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Infection with Burkholderia pseudomallei – immune correlates of survival in acute melioidosis

  • Dunachie, Susanna J.1, 2
  • Jenjaroen, Kemajittra1
  • Reynolds, Catherine J.3
  • Quigley, Kathryn J.3
  • Sergeant, Ruhena3
  • Sumonwiriya, Manutsanun1
  • Chaichana, Panjaporn1
  • Chumseng, Suchintana1
  • Ariyaprasert, Pitchayanant1
  • Lassaux, Patricia4
  • Gourlay, Louise4
  • Promwong, Charuporn5
  • Teparrukkul, Prapit5
  • Limmathurotsakul, Direk1, 2, 6
  • Day, Nicholas P. J.1, 2
  • Altmann, Daniel M.3
  • Boyton, Rosemary J.3
  • 1 Mahidol-Oxford Tropical Medicine Research Unit, Mahidol University, Bangkok, Thailand , Bangkok (Thailand)
  • 2 Centre for Tropical Medicine and Global Health, University of Oxford, Oxford, United Kingdom , Oxford (United Kingdom)
  • 3 Imperial College London, Department of Medicine, London, United Kingdom , London (United Kingdom)
  • 4 University of Milan, Department of Biosciences, Milan, Italy , Milan (Italy)
  • 5 Sunpasitthiprasong Hospital, Ubon Ratchathani, Thailand , Ubon Ratchathani (Thailand)
  • 6 Faculty of Tropical Medicine, Mahidol University, Department of Tropical Hygiene, Bangkok, Thailand , Bangkok (Thailand)
Published Article
Scientific Reports
Springer Nature
Publication Date
Sep 22, 2017
DOI: 10.1038/s41598-017-12331-5
Springer Nature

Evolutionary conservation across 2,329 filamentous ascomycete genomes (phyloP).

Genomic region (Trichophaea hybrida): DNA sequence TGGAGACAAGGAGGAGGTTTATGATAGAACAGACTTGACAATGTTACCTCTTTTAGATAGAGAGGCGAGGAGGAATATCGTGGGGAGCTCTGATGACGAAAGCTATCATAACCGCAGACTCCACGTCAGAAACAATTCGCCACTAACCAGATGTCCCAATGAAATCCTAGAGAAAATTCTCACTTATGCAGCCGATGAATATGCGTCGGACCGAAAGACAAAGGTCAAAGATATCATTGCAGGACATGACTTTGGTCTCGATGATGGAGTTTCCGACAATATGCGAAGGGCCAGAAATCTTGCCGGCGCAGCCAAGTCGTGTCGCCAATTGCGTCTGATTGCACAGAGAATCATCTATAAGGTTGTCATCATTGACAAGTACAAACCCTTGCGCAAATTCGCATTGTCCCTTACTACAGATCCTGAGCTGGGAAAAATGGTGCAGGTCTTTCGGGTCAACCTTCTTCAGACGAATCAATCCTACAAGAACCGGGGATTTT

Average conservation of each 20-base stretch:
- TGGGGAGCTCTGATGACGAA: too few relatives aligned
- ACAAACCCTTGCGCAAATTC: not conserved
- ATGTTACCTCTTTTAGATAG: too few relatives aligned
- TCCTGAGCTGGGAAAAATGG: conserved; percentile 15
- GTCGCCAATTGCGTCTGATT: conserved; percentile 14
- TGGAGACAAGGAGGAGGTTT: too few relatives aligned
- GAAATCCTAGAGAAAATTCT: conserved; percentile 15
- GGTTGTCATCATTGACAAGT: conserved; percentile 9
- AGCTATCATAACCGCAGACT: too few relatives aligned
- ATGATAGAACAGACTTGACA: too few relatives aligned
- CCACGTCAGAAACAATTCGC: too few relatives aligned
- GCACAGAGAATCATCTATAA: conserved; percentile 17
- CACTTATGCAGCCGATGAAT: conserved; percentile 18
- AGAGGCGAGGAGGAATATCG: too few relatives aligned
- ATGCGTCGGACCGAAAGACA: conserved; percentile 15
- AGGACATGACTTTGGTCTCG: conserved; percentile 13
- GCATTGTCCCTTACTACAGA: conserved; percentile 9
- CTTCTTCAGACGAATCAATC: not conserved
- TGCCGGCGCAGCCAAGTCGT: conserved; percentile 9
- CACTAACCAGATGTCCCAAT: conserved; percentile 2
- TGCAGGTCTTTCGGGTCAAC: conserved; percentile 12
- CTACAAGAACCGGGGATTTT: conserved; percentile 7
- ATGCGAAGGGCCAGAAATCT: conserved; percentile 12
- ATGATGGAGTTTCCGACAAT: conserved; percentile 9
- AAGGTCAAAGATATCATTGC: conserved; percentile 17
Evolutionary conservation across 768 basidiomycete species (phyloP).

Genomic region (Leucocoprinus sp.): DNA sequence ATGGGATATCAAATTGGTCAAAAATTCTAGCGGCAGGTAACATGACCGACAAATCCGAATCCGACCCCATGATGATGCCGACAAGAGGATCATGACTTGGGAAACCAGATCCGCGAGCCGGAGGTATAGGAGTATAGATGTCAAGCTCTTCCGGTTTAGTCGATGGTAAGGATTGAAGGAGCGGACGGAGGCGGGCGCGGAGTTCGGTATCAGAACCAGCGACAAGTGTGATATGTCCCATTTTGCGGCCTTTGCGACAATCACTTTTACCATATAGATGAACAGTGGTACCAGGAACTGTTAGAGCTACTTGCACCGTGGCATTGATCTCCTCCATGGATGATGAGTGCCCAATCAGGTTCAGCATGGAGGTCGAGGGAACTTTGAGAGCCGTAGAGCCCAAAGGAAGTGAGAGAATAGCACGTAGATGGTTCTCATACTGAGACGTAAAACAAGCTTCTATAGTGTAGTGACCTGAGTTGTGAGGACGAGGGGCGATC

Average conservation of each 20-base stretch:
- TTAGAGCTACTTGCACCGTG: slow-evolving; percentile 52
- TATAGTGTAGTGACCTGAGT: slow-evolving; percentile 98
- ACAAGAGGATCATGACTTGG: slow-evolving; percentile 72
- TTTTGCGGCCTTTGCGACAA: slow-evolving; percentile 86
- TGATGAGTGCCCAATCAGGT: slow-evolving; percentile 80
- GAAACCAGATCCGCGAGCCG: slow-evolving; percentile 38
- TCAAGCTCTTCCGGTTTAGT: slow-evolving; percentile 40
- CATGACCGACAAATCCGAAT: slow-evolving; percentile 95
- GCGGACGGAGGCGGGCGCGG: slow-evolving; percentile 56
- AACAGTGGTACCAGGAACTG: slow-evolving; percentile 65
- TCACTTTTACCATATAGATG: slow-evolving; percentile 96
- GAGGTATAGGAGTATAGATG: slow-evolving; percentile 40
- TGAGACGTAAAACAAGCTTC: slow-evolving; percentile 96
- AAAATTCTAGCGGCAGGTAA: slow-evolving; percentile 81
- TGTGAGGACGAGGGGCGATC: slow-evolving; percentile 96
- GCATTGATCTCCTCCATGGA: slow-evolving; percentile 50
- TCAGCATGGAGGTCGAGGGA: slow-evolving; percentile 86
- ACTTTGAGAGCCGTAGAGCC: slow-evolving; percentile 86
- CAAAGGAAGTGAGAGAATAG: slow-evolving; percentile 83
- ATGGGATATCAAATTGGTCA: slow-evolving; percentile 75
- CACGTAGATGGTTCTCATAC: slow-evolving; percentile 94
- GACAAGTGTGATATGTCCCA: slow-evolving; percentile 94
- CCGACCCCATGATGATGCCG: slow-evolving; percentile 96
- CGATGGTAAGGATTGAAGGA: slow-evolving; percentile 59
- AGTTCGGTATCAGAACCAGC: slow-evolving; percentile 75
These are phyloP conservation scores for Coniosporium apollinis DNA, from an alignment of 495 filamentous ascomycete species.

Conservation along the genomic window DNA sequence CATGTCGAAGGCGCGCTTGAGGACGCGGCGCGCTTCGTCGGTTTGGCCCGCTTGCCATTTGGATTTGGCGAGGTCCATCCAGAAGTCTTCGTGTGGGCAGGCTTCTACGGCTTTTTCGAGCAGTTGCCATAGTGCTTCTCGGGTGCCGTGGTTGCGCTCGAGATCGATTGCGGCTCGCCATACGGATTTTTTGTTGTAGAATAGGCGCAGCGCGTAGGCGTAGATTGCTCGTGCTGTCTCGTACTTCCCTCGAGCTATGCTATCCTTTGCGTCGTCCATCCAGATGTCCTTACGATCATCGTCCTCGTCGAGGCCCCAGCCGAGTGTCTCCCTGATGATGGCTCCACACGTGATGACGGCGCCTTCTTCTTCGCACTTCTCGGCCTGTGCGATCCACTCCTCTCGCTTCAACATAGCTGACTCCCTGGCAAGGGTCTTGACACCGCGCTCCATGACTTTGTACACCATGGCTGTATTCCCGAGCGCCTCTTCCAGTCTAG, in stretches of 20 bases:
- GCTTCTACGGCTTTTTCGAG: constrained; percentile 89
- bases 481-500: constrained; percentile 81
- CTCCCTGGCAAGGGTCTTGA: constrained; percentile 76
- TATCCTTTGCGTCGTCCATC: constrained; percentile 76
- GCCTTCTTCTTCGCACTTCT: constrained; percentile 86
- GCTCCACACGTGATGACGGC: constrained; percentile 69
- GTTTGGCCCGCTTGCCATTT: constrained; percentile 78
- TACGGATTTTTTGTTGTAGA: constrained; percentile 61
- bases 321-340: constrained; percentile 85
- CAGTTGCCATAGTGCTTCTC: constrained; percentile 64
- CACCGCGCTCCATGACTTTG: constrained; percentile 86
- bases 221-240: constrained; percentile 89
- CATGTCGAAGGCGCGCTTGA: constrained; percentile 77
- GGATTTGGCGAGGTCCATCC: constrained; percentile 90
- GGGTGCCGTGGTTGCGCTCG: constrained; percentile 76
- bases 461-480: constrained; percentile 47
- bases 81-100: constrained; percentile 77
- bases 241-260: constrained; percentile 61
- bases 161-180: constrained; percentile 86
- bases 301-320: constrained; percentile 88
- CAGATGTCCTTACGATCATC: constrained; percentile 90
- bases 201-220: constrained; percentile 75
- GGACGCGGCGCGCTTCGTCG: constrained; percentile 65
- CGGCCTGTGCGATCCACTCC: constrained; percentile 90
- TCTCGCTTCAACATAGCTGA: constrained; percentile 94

Melioidosis, caused by Burkholderia pseudomallei, is a potentially lethal infection with no licensed vaccine. There is little understanding of why some exposed individuals have no symptoms, while others rapidly progress to sepsis and death, or why diabetes confers increased susceptibility. We prospectively recruited a cohort of 183 acute melioidosis patients and 21 control subjects from Northeast Thailand and studied immune parameters in the context of survival status and the presence or absence of diabetes. HLA-B*46 (one of the commonest HLA class I alleles in SE Asia) and HLA-C*01 were associated with an increased risk of death (odds ratio 2.8 and 3.1 respectively). Transcriptomic analysis during acute infection in diabetics indicated the importance of interplay between immune pathways including those involved in antigen presentation, chemotaxis, innate and adaptive immunity and their regulation. Survival was associated with enhanced T cell immunity to nine of fifteen immunodominant antigens analysed including AhpC (BPSL2096), BopE (BPSS1525), PilO (BPSS1599), ATP binding protein (BPSS1385) and an uncharacterised protein (BPSL2520). T cell immunity to GroEL (BPSL2697) was specifically impaired in diabetic individuals. This characterization of immunity associated with survival during acute infection offers insights into correlates of protection and a foundation for design of an effective multivalent vaccine.

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